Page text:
“As a unitary Blackpool is well placed to control and manage its own businesses and finances but, in the past, it’s been Labour councils who have imposed the highest council tax rises in the town even when austerity cuts were not in place.

“This council are spending millions of pounds on developments in Blackpool based on their own agenda.”

He added: “If we were in power we would deliver more commercial business directly into the council to bridge shortfalls.

“We would also build robust stronger partnerships with our two neighbouring councils to jointly deliver more cost effective front line and administration services.

“This would drive existing costs down and leave capacity to make improvements to the residential parts of the town while keeping council tax rises to the minimum.”

Lancashire County Council has already agreed a 5.99 per cent increase in its council tax meaning a basic Band D payer will be charged £1,294 on top of the increases set to be imposed by district authorities including Fylde and Wyre.

Fylde Council is proposing a 2.99 per cent increase in its portion of council tax for the coming financial year – and is inviting the public to have their say ahead of the matter being debated.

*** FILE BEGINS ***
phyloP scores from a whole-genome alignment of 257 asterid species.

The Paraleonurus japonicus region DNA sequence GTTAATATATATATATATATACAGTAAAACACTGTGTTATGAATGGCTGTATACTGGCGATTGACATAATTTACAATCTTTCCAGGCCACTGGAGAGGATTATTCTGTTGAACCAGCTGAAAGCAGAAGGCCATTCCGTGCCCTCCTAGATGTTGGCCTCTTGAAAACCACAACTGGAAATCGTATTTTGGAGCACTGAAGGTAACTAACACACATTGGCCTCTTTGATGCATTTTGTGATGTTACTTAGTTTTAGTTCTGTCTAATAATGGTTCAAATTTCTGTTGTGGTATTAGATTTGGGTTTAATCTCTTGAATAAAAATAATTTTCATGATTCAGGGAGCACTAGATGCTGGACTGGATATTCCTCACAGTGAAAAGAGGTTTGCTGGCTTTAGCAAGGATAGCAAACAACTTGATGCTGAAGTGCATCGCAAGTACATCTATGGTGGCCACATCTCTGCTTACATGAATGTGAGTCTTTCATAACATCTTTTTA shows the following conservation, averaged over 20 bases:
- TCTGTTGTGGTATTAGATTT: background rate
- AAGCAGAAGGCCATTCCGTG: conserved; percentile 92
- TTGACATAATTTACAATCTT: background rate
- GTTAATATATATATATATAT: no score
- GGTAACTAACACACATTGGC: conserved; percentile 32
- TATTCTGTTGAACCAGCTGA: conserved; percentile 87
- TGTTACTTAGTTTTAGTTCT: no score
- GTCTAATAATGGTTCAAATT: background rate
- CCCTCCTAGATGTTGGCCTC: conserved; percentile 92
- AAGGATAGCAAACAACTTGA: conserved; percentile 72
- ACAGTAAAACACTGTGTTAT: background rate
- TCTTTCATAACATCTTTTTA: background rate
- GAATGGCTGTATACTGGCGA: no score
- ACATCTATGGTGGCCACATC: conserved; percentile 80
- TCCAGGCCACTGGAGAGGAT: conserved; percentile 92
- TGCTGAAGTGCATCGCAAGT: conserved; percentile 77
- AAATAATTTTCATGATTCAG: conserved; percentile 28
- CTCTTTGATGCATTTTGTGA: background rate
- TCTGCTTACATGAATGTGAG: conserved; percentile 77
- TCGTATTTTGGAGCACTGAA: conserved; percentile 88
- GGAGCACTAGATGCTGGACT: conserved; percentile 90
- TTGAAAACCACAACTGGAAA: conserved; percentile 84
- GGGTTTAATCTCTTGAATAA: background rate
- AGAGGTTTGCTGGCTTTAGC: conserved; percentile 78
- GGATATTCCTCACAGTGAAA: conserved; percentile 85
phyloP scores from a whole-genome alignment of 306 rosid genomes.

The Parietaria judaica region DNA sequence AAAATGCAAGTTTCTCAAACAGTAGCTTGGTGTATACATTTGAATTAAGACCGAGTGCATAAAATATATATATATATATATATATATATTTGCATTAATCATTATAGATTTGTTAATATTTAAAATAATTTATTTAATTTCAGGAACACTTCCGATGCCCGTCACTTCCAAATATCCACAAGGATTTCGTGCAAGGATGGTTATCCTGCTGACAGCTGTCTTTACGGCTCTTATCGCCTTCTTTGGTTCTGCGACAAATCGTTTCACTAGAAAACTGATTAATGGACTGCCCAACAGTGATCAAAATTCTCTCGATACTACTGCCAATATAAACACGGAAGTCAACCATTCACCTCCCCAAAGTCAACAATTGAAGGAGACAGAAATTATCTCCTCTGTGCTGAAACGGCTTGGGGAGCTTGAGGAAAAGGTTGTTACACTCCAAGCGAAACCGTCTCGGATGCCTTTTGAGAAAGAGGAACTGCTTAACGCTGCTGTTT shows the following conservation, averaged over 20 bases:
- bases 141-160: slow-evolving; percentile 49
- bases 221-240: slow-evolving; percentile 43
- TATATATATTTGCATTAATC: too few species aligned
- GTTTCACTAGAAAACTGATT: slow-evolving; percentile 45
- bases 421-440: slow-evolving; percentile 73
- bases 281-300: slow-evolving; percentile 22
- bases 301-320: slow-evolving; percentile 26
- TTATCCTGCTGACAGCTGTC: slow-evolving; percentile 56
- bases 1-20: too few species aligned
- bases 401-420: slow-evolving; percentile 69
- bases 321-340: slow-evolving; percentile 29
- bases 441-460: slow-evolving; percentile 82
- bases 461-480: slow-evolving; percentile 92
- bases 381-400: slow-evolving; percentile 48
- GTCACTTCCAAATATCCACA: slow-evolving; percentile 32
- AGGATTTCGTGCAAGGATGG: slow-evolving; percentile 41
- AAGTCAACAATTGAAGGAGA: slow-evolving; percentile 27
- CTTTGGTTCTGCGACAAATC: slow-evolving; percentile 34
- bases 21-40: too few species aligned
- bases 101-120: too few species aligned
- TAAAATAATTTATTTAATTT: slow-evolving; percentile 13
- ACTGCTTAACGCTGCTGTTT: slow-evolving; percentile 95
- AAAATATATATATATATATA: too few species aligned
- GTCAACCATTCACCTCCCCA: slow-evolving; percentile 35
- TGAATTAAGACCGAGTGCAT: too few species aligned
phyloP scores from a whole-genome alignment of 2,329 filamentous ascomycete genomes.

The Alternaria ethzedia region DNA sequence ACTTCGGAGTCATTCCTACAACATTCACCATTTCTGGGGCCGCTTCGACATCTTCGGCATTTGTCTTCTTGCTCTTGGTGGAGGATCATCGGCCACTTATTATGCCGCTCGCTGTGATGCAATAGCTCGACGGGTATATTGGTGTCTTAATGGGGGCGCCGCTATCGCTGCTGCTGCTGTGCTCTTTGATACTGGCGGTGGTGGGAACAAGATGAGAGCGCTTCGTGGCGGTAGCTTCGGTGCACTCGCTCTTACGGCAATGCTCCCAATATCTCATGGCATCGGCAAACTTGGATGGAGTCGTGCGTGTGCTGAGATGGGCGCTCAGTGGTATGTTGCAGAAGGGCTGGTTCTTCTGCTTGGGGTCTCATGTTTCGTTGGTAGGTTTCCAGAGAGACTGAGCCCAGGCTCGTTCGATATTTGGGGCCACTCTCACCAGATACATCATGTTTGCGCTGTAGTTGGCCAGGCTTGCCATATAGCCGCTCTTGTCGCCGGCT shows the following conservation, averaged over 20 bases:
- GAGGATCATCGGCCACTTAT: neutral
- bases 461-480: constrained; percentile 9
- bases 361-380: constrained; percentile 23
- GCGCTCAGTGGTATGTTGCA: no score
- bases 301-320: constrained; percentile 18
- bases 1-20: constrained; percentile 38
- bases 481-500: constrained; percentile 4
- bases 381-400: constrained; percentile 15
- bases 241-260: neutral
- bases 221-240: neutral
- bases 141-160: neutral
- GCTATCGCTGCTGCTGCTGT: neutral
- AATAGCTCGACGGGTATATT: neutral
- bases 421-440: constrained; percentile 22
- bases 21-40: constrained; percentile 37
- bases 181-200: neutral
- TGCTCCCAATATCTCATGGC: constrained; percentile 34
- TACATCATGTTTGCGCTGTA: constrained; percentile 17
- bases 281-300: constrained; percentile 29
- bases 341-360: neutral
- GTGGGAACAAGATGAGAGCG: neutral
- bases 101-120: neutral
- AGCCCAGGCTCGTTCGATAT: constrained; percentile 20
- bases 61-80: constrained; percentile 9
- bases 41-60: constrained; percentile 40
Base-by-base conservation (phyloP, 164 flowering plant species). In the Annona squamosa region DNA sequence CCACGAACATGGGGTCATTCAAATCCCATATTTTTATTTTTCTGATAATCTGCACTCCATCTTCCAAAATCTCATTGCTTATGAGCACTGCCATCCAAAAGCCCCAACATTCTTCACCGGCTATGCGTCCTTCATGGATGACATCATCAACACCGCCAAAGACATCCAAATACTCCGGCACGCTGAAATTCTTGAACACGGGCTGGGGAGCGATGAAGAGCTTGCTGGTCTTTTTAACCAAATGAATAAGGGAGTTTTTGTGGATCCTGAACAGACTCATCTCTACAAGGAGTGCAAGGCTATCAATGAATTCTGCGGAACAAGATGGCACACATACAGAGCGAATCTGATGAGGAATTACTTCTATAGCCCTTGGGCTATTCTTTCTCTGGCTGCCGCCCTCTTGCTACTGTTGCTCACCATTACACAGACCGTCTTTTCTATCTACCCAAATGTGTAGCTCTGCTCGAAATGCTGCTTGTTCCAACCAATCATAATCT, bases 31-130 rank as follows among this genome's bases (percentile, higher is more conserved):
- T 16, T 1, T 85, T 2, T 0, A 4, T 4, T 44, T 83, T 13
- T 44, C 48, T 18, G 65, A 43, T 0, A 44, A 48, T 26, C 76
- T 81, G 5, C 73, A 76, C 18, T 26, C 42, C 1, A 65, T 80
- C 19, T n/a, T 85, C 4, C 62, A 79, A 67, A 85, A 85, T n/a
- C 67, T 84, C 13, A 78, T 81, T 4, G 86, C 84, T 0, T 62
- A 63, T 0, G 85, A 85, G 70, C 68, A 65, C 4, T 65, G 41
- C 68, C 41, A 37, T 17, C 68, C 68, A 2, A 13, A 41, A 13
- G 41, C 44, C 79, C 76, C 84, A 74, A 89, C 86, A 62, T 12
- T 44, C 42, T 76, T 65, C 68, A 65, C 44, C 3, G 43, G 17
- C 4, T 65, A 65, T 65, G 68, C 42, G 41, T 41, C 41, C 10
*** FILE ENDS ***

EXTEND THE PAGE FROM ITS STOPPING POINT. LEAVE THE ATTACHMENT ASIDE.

The proposals for the 2018/19 budget have been published for consultation, and feedback received before Tuesday will be considered at the budget-setting Council meeting on Monday, March 5.

The proposal for 2018-19 follows a 4.99 per cent increase for the current financial year and would mean an increase in council tax of around 11p a week for a Band D property to £201.61 for the year.

Councillors say the increase would help safeguard services and ensure Fylde continued to be ‘a vibrant and thriving place to live’.

Along with continuing enhancements to various areas of the borough, items to be budgeted for over the next financial year include enhanced play facilities at Chain Lane Playing Fields, Staining, and continued funding for the Community Projects Fund, which provides grants of between £1-£300 to local groups.

Coun Karen Buckley, chair of Fylde Council’s finance and democracy committee, said: “Throughout the last few years Fylde has been implementing plans to reduce spending, deal with falling levels of income, particularly from central government, and rising costs.

“The budget growth items proposed for this year will continue to enhance the Fylde community, and we encourage residents to have their say on the current proposals.”

Details of the budget proposals are at www.fylde.gov.uk/council/finance/medium-term-financial-strategy-mtfs.

Residents in Wyre face a 2.99 per cent increase in their borough council tax from April.

The planned hike was agreed at a cabinet meeting at the Civic Centre in Poulton yesterday.

Those paying the band D tariff, whose bills were £188.31 in 2017/18, will next year pay £193.94 – an increase of £5.63, a report by the council’s head of finance Clare James showed.

The report said there is an annual shortfall in income of £568,749 – with the government not providing ‘any support to freeze council tax in 2018/19’.

The budget will go before a full council meeting on Thursday, March 8, for final approval.